As the sun grows tired in the sky, my wife Maggie and I make our way up manicured paths to the vertiginous Rock Bar, one of the island's five dining venues. It's a long (by golf cart standards) and steep climb up to the solitary cliff-face watering hole, but one that's well worth the effort. We're greeted by flaming torches and fresh fruit mocktails - wherever you go on Laucala, the staff seem to be able to anticipate your arrival with Nasa-styled precision - and settle in for a stunning Fijian sunset of peach and violet plumes. The Rock Bar is a popular spot, and even if they never discover the chic colonial lines and fine dining menu of the Plantation House, the Mediterranean tapas of the Pool Bar, the seafood grill at the Beach Bar or the Asian delicacies of Seagrass Restaurant, guests always find their way to the Rock Bar.
We wake early the next morning to a breakfast laid out on a beachfront dining table and the pounding of the waves nearby. I don't know if it's the sunshine and smog-free air or if I've just been living in a grey-toned existence, but every colour seems intensified in Fiji; I've never seen a fruit salad so bright, sand so sparkling and an ocean so inviting.
The island's "navy" includes a deep-sea fishing boat, a leisure cruiser, three yachts and a duo of high-powered jetskis. We board a custom-built dive boat and head out to one of the nearby reefs with a whole team of dive instructors all to ourselves.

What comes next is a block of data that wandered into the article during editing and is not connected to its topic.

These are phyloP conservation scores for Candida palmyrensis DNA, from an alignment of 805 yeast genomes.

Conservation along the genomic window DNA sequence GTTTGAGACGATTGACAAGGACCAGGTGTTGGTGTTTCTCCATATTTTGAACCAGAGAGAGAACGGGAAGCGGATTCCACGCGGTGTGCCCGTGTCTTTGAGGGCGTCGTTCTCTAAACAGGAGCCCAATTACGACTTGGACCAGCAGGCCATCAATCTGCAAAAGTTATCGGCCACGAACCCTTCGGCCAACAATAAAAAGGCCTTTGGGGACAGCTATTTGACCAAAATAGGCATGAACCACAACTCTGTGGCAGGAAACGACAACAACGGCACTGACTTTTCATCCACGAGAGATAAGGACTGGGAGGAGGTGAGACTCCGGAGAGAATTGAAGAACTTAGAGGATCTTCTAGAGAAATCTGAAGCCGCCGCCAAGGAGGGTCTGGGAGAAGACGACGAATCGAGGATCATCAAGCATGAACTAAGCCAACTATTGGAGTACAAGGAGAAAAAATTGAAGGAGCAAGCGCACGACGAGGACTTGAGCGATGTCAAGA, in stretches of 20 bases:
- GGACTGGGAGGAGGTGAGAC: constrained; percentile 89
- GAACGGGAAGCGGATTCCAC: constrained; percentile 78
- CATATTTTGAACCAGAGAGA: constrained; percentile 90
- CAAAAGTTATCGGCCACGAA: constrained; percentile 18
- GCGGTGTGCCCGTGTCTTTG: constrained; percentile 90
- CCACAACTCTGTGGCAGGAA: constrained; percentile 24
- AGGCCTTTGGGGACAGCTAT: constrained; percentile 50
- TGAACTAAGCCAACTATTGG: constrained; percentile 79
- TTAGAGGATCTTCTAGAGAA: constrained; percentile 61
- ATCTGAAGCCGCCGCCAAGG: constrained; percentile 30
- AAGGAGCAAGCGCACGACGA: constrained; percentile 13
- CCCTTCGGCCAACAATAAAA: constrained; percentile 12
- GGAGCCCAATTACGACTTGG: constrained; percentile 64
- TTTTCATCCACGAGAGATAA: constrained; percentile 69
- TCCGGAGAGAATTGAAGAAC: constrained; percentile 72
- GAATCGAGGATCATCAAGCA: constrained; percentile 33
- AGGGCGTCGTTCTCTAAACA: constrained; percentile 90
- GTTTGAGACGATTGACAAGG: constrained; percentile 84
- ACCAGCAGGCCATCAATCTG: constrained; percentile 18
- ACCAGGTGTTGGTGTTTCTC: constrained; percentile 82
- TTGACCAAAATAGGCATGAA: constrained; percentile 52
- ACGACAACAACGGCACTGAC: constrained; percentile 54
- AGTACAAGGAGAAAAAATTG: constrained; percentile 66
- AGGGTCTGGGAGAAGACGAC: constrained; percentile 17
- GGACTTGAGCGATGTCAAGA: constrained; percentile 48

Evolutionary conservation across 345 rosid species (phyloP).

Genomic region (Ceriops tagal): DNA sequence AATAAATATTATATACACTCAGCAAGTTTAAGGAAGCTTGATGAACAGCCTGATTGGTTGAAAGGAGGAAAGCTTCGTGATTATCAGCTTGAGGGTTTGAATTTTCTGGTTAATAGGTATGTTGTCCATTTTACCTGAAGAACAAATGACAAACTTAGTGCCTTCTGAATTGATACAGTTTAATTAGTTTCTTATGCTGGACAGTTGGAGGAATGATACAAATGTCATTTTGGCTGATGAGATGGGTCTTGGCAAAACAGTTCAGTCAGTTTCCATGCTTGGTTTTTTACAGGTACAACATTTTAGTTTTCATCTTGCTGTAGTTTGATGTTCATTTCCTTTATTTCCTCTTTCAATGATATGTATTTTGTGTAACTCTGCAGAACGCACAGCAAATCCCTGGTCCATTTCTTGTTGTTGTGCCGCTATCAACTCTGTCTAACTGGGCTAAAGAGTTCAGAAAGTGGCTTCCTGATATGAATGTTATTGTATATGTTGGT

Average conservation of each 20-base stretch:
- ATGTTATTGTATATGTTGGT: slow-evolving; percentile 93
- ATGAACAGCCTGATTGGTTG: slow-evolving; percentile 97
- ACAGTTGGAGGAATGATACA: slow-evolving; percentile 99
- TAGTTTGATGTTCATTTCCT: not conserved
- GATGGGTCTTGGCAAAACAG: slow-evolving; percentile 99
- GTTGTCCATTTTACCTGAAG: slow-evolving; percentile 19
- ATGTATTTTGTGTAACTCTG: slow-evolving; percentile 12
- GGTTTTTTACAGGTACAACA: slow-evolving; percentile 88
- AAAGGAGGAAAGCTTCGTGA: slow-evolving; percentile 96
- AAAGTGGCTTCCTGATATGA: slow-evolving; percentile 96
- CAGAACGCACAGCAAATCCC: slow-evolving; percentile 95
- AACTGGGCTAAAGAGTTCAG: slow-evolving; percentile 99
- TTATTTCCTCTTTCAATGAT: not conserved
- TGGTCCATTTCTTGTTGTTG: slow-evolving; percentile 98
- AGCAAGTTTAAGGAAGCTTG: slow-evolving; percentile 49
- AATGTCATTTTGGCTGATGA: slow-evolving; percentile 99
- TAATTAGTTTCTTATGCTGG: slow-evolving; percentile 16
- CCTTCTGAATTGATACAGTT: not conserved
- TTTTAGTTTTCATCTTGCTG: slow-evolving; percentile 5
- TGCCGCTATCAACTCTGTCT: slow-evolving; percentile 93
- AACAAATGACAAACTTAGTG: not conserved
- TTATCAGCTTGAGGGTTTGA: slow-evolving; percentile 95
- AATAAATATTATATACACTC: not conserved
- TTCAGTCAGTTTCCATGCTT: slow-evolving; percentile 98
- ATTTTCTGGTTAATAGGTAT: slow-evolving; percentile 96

Laucala is a great destination for divers, thanks to 40m visibility and the proximity of the White Wall, Fiji's most popular dive spot. With so few guests, a dive excursion can be organised in mere minutes.
My guide and I dive deep, following a mesmerisingly colourful coral wall towards the sea bed, where we find shoals of trevally, goat fish and a handful of inquisitive white-tipped reef sharks gliding effortlessly through the current. Unlike those coral reefs located near populated areas, Laucala's is vivid and intense in its hues, and I follow my guide as he floats with the current, silently pointing out coral plumes, shy silvery fish and flowerlike blossoms that, with a finger's touch, quickly retreat into the rock. It's an exhilarating way to start the day.